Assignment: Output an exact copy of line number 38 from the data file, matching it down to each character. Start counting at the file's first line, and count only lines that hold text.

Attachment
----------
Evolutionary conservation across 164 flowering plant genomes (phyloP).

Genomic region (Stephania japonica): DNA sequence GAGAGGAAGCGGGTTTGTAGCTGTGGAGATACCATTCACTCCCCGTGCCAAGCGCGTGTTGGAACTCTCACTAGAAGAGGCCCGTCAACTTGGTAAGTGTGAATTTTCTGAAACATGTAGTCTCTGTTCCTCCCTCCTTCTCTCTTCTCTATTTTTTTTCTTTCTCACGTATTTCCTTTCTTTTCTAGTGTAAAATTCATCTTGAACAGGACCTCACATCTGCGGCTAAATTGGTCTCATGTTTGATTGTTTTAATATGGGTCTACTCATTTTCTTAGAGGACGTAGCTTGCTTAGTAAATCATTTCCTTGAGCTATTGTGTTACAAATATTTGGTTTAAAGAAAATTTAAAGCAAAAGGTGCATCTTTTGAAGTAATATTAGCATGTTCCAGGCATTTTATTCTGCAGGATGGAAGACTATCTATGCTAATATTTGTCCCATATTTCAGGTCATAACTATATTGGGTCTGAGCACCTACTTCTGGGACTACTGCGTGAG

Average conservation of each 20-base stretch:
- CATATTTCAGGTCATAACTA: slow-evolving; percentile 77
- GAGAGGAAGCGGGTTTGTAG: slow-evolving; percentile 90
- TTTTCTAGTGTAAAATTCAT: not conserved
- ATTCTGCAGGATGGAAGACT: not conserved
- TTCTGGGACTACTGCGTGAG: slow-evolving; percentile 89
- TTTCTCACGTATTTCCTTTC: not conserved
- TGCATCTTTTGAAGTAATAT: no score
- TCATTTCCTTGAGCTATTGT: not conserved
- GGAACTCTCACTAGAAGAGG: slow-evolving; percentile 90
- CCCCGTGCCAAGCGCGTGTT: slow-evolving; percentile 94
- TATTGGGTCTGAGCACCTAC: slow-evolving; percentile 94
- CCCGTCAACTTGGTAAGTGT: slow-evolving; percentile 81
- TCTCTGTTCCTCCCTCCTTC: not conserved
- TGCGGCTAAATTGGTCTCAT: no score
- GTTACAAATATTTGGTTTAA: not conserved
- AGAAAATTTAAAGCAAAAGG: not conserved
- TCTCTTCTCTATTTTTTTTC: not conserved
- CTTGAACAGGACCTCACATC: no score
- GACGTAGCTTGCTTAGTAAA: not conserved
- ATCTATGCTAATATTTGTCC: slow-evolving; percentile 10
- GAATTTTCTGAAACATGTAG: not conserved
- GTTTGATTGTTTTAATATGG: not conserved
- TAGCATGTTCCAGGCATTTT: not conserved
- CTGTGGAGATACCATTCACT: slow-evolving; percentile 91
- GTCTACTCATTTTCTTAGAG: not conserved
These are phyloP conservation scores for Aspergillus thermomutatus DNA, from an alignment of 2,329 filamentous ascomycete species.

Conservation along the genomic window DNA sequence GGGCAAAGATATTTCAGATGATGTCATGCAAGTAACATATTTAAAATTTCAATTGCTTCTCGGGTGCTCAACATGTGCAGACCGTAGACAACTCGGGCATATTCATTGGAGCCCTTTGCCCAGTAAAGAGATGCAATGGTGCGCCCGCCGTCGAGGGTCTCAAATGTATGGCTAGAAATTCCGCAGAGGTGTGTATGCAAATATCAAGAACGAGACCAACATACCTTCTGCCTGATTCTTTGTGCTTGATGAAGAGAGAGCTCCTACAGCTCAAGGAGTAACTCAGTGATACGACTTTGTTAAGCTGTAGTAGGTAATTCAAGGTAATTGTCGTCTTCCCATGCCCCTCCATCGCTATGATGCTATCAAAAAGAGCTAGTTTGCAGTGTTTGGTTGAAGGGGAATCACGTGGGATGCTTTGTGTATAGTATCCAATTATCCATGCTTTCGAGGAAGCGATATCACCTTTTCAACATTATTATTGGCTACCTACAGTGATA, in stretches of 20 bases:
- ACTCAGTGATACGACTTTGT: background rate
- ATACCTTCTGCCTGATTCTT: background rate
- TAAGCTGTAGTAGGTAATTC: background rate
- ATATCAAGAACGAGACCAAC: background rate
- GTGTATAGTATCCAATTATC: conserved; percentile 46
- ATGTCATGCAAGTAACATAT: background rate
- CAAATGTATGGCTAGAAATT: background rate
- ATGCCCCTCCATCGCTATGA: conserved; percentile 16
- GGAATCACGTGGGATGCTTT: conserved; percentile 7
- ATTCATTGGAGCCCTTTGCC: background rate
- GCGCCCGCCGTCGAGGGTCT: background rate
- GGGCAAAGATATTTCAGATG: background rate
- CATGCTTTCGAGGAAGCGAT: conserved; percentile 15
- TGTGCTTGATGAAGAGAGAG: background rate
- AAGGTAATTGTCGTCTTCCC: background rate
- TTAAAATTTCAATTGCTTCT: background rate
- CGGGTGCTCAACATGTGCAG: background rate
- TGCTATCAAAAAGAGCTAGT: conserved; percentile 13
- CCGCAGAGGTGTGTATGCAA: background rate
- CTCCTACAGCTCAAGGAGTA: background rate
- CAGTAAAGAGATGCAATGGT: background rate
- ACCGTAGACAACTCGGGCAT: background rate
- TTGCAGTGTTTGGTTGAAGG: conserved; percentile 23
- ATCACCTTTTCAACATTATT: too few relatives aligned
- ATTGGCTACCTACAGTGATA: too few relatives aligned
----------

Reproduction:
- ATGCCCCTCCATCGCTATGA: conserved; percentile 16